I need to go back to the original wheat and rye recipe and try it with milk. The milk might make it more crumbly.

I’m thinking of doing something off the wall and baking the loaf for 30 or 45 minutes, then cook it in the pressure cooker for just a few minutes, at the lower pressure setting. I’m wondering if that will help make the bread denser (and easier to slice) without making the crackers too hard and not dull the flavors.

After drying: The 50% corn flour crackers are definitely crunchy with lots of snap. But the flavor is completely unremarkable. Looks like corn flour can be useful for adding crunch to the crackers.

The 50% millet flour crackers have a bit of a bitter taste. I’d say that the millet flour is a dud.

Next up is 50% sorghum flour.

Standard procedure for making the rusks.


Rusks; barley flour, pressure cooked

Since I haven’t tried barley flour pressure cooked I decided to give that a try.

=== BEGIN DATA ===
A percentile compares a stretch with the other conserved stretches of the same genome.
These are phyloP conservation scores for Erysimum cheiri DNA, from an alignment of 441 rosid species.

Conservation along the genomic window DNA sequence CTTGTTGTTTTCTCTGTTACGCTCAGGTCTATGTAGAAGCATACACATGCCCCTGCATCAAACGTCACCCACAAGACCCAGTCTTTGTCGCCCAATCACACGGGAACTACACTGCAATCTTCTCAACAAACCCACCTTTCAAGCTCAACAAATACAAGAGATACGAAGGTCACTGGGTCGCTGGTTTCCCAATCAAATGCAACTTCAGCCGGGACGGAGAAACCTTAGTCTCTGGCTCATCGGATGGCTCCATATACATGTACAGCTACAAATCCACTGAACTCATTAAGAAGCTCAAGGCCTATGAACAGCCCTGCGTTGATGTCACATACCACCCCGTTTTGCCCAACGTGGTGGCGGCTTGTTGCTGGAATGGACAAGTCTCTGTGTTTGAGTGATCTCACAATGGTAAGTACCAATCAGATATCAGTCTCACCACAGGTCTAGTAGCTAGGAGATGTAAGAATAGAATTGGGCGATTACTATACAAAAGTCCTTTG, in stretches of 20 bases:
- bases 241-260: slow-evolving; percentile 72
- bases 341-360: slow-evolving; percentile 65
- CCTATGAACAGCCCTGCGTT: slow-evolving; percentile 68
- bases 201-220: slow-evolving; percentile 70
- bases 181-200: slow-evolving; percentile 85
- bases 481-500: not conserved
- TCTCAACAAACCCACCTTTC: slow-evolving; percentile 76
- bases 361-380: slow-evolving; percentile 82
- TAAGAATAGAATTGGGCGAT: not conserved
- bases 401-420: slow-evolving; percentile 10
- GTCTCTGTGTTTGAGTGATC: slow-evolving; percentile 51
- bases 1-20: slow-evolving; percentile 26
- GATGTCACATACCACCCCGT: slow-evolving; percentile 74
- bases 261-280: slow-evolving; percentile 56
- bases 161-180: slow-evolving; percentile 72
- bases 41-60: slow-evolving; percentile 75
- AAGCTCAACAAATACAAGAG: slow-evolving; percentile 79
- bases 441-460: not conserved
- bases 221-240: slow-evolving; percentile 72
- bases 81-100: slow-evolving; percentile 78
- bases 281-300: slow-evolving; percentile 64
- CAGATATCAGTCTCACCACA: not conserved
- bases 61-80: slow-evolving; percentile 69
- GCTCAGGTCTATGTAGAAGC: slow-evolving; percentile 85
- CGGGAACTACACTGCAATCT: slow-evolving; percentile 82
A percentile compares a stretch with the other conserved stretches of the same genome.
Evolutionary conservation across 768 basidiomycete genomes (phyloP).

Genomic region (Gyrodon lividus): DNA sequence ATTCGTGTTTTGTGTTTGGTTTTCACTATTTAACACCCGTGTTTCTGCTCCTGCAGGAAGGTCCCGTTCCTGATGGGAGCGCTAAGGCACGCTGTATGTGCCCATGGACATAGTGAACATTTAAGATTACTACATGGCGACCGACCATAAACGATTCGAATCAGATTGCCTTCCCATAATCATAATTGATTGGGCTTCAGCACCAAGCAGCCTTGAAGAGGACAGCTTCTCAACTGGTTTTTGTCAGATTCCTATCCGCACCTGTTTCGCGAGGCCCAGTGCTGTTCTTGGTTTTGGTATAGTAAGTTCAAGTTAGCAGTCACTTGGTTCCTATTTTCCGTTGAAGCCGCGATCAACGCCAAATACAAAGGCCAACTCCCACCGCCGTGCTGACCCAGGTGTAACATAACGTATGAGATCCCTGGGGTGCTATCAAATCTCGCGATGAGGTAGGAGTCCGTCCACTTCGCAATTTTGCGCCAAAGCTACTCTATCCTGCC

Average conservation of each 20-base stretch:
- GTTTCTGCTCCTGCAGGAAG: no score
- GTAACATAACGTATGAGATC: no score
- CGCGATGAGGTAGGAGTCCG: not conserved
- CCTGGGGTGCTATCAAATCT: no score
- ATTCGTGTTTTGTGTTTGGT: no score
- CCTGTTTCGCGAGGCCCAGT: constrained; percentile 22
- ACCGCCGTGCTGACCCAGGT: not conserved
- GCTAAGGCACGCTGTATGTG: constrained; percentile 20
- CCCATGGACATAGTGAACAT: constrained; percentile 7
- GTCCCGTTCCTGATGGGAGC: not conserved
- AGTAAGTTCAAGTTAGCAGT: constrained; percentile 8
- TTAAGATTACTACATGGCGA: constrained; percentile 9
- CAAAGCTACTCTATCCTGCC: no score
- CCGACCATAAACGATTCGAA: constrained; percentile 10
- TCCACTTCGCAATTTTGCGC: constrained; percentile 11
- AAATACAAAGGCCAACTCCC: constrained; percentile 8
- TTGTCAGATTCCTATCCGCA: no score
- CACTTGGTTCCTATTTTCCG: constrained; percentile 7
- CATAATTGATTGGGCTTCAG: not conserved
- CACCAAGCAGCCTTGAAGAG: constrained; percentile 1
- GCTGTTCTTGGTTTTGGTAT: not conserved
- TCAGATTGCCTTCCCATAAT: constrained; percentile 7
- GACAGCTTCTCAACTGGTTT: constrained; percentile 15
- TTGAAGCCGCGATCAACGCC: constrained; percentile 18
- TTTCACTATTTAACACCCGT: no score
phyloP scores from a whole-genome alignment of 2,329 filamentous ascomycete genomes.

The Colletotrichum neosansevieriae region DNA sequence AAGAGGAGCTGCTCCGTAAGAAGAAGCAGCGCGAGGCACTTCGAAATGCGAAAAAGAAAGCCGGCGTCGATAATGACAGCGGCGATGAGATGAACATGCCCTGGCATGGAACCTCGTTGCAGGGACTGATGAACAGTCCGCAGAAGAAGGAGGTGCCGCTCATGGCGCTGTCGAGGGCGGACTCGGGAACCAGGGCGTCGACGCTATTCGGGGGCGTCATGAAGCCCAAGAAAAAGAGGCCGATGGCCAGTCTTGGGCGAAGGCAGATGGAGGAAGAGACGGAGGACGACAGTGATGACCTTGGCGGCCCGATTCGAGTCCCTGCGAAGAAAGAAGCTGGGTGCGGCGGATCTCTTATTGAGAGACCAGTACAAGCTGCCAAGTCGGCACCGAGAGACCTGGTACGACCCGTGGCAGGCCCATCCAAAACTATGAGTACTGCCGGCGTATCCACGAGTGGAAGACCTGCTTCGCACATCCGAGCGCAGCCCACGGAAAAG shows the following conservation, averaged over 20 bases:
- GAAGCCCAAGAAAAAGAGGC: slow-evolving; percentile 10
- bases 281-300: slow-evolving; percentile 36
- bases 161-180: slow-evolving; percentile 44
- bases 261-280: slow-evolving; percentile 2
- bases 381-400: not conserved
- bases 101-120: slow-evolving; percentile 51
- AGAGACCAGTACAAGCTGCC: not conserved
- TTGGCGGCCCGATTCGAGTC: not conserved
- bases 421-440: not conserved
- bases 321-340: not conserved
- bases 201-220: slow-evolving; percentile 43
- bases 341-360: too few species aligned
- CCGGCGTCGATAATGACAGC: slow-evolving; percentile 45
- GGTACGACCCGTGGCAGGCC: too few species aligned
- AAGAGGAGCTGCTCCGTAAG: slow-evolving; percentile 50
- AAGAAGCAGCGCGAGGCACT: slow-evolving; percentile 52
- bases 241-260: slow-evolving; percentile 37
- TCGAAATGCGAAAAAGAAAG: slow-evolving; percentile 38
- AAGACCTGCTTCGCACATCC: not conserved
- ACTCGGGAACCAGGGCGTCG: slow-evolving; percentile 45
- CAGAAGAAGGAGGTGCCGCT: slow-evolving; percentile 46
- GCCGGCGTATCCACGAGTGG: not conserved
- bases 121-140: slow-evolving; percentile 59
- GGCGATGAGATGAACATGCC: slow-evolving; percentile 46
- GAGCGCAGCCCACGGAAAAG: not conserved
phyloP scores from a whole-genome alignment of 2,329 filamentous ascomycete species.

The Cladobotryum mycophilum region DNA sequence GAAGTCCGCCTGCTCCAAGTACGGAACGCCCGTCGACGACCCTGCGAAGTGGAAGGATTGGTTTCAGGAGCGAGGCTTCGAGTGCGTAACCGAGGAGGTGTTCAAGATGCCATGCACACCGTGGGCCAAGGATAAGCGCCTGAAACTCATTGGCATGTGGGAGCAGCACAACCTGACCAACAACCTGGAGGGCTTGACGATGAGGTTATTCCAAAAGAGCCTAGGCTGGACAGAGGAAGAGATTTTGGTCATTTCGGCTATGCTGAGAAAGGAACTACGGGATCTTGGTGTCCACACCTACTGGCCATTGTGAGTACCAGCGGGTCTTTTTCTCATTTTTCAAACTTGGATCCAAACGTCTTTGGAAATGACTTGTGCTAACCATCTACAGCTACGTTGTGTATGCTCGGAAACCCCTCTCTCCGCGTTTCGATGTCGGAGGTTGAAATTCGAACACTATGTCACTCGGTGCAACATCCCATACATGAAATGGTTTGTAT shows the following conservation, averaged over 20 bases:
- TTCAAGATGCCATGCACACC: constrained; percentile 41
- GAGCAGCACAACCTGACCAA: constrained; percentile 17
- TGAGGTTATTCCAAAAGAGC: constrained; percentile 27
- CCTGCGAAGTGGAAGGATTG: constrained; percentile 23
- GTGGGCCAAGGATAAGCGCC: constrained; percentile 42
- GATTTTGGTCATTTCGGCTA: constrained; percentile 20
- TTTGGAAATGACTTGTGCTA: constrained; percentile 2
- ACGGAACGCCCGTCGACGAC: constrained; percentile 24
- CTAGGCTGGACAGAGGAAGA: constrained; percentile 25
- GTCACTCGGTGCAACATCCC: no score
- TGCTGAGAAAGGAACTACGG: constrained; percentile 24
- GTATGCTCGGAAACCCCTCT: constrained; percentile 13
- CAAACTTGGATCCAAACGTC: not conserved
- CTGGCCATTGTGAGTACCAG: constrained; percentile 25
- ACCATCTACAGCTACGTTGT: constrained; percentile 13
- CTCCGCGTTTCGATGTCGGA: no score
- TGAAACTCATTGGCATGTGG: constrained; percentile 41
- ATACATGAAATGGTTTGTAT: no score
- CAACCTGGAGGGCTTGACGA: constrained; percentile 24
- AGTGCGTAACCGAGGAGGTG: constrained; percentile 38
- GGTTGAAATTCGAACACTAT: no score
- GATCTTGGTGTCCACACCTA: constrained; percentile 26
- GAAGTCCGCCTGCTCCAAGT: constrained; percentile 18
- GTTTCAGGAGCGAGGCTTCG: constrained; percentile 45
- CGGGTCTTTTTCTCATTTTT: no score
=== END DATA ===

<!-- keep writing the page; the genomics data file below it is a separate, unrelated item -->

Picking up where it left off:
1 cup barley flour
1 cup wheat bran
1/2 teaspoon salt
3 tablespoons nonfat dry milk
3 tablespoons instant potato
2 tablespoons butter
3/4 cup (approximately) water

The water quantity is an approximation. I add the water slowly, 1 tablespoon at a time. When the dough starts sticking together in clumps I let it mix longer before I add each additional tablespoon. Towards the end the dough will clump together and stick to the mixer’s paddle. In the beginning the mixer is on low; once the dough starts clumping together I put the spatter shield on the bowl and turn up the mixer’s speed. At this point, after each tablespoon of water it needs to mix for a minute or more before I add another tablespoon. As soon as it starts sticking to the bowl I stopped adding water and turned the mixer’s speed up to high. I also felt the dough with my fingers to make sure it wasn’t too stiff or too wet.

Then I put it in a greased plastic bowl with a snap on lid, but before putting its lid on it I press some plastic food wrap down onto the dough. Even with plastic on it the top darkens. I let it rest for at least an hour before I transfer it to the loaf pan and cook it.

I let the dough rest for at least 2 hours.

The reason I let the dough rest is that I read that whole grain flours don’t absorb fluids as quickly as white wheat flour does. And that the bran needs extra time to soak up its fluids. Additionally, there is enzyme activity going on that adds complexity to the flavor of the bread, but that probably requires a longer rest (for example, a day).